Warner threw out the game plan when trailing Mountain Crest in the state tournament. She took a timeout and asked her team to start pressing to try to close the gap. Other teams wouldn't have been able to make on-the-fly adjustments, but that is why Warner believes this was a special team.
Lead by Malia Nawahine and Savannah Park, the Red Devils edged out the victory.
"They are an amazing group of girls," Warner said. "They were awesome on and off the court. They worked so hard to execute and excel at every level."
The closeness of her team made the difference throughout the year. Warner saw a rare group of players who treated one another as best friends. The foundation of trust was instrumental in the team's on-court success.
"It made the difference in what they were able to accomplish," Warner said. "By buying into each other and the system, they were able to improve every single day."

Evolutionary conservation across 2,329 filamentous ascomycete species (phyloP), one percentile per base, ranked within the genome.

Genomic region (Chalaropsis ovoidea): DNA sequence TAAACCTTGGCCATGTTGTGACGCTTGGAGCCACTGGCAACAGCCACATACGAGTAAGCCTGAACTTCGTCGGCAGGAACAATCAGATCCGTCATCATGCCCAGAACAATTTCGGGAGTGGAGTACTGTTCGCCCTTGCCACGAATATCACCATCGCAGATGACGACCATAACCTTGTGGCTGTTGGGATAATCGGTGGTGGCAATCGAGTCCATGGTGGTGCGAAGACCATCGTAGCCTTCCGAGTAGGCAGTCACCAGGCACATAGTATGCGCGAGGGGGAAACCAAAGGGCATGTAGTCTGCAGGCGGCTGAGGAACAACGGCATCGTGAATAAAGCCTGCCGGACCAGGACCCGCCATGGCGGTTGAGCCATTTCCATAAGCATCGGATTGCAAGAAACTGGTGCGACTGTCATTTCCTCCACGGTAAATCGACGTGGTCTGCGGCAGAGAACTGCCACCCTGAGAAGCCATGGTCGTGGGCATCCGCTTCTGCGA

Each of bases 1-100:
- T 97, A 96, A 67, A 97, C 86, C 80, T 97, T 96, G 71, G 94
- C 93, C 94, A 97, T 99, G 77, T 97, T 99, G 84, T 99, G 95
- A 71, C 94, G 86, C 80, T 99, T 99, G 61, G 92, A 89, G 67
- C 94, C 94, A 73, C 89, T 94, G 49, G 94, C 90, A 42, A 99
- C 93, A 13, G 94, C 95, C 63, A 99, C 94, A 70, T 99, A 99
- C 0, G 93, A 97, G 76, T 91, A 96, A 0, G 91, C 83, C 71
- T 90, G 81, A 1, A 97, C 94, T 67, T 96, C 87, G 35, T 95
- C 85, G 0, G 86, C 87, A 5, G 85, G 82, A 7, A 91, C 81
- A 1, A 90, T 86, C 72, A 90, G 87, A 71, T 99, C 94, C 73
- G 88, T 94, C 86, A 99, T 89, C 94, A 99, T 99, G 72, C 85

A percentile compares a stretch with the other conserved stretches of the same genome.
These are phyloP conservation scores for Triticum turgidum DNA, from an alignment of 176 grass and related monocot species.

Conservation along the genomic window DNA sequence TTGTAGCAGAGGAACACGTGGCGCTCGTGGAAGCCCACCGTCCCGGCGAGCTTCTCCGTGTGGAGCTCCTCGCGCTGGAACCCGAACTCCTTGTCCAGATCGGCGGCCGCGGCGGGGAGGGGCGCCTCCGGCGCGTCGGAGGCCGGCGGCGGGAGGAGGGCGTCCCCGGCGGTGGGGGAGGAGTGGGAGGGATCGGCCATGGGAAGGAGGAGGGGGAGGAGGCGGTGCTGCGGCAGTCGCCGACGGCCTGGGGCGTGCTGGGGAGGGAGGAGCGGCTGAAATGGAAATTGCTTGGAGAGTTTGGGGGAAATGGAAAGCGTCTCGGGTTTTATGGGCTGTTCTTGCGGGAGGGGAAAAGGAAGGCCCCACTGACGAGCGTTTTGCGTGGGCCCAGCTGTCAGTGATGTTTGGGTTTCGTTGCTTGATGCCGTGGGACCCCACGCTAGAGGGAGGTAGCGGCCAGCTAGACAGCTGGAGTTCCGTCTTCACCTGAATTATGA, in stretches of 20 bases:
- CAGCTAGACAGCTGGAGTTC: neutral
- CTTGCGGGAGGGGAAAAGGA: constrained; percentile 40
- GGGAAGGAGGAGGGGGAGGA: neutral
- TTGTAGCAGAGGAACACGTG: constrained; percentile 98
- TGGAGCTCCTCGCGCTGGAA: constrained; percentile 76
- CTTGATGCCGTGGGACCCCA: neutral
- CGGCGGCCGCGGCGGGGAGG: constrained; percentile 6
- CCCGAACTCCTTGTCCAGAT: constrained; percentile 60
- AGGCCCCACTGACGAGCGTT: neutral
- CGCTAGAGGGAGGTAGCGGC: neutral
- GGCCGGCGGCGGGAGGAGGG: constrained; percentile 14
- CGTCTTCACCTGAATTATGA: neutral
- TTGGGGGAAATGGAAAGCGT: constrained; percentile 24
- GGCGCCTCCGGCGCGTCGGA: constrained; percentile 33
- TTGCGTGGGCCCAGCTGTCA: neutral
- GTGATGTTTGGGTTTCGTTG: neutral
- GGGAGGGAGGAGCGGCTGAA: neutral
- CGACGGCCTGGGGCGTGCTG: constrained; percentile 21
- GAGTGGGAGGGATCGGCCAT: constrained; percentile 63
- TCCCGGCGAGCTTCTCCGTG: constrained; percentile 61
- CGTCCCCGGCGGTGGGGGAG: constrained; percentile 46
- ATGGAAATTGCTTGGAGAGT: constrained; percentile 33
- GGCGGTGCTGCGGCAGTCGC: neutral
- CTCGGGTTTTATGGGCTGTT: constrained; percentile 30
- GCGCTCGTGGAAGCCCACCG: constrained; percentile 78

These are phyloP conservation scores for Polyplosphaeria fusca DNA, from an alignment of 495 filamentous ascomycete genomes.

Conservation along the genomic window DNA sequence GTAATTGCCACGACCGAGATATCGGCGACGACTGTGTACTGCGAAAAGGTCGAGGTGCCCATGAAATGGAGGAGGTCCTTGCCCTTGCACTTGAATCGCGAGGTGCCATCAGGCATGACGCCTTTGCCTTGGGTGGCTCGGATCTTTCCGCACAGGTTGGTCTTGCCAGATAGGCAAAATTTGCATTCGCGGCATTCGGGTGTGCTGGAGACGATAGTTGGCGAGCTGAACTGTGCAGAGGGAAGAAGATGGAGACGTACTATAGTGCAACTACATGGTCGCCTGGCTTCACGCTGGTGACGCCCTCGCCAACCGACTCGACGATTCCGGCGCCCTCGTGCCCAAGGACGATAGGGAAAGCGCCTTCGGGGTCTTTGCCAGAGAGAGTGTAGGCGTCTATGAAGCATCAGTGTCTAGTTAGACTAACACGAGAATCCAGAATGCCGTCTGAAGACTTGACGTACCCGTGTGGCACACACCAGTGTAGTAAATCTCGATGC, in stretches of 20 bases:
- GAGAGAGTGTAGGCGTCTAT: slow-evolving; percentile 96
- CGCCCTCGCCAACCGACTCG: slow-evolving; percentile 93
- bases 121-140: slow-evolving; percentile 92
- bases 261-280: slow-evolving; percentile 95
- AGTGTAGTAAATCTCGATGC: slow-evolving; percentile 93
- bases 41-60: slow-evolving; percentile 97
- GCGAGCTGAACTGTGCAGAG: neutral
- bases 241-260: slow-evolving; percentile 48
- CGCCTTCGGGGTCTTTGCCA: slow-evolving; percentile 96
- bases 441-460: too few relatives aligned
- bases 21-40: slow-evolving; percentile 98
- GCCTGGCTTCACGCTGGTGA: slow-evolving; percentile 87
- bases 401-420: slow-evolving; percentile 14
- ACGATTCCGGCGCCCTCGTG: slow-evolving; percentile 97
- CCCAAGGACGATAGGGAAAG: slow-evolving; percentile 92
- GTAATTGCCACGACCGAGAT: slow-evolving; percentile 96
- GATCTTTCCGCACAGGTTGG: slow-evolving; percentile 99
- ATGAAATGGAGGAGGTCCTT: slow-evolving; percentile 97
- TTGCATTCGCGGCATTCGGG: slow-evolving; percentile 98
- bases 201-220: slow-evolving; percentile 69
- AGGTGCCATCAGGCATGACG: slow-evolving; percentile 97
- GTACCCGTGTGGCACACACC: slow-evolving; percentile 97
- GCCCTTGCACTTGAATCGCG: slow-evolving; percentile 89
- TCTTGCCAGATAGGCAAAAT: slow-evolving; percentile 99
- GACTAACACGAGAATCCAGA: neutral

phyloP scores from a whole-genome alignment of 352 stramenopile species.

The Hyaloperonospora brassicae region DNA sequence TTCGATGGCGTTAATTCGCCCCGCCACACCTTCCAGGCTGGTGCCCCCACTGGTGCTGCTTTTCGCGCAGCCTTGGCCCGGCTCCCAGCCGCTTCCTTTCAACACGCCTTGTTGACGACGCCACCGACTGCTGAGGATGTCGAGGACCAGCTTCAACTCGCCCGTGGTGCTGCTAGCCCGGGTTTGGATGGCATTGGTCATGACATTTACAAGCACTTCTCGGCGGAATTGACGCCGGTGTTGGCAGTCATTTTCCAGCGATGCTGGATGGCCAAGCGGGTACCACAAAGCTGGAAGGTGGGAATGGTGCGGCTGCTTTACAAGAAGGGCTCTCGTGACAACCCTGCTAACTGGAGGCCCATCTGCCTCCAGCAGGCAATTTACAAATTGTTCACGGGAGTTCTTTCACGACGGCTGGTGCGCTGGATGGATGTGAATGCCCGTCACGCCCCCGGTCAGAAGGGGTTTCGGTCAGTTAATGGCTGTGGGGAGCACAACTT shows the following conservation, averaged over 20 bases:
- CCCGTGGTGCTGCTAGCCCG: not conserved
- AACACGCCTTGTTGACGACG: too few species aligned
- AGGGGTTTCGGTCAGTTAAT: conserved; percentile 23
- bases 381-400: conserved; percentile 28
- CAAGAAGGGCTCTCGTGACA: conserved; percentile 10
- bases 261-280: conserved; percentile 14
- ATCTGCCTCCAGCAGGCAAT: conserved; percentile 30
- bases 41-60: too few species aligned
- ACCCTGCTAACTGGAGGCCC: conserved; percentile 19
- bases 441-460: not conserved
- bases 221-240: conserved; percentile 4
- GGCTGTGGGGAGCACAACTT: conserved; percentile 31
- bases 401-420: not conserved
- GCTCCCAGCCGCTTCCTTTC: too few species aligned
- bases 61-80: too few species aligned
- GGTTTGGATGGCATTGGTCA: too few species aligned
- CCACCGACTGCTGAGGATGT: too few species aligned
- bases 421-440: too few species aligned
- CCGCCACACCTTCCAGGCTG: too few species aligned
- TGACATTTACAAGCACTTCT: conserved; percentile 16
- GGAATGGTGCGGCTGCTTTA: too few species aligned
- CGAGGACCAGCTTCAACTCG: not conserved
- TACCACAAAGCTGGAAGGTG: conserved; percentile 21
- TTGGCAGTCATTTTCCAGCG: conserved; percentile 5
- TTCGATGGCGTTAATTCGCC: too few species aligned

Daily improvement was the goal, and Warner's squad responded at every practice and every game.
"They really listened and trusted us as coaches to make the right decision," Warner said. "Their ability to execute proved that they wanted to be the best and never settle for anything less."
Warner will leave for Lone Peak next season, but the lessons learned from coaching Springville's extraordinary players have shaped her permanently. Watching her players overcome adversity and working toward an undefeated season has strengthened her passion for coaching. She marveled at the commitment and fortune she had coaching the Red Devils.
"It was an honor to coach these girls," Warner said. "How we improved on the whole as a unit and team made for a rewarding season."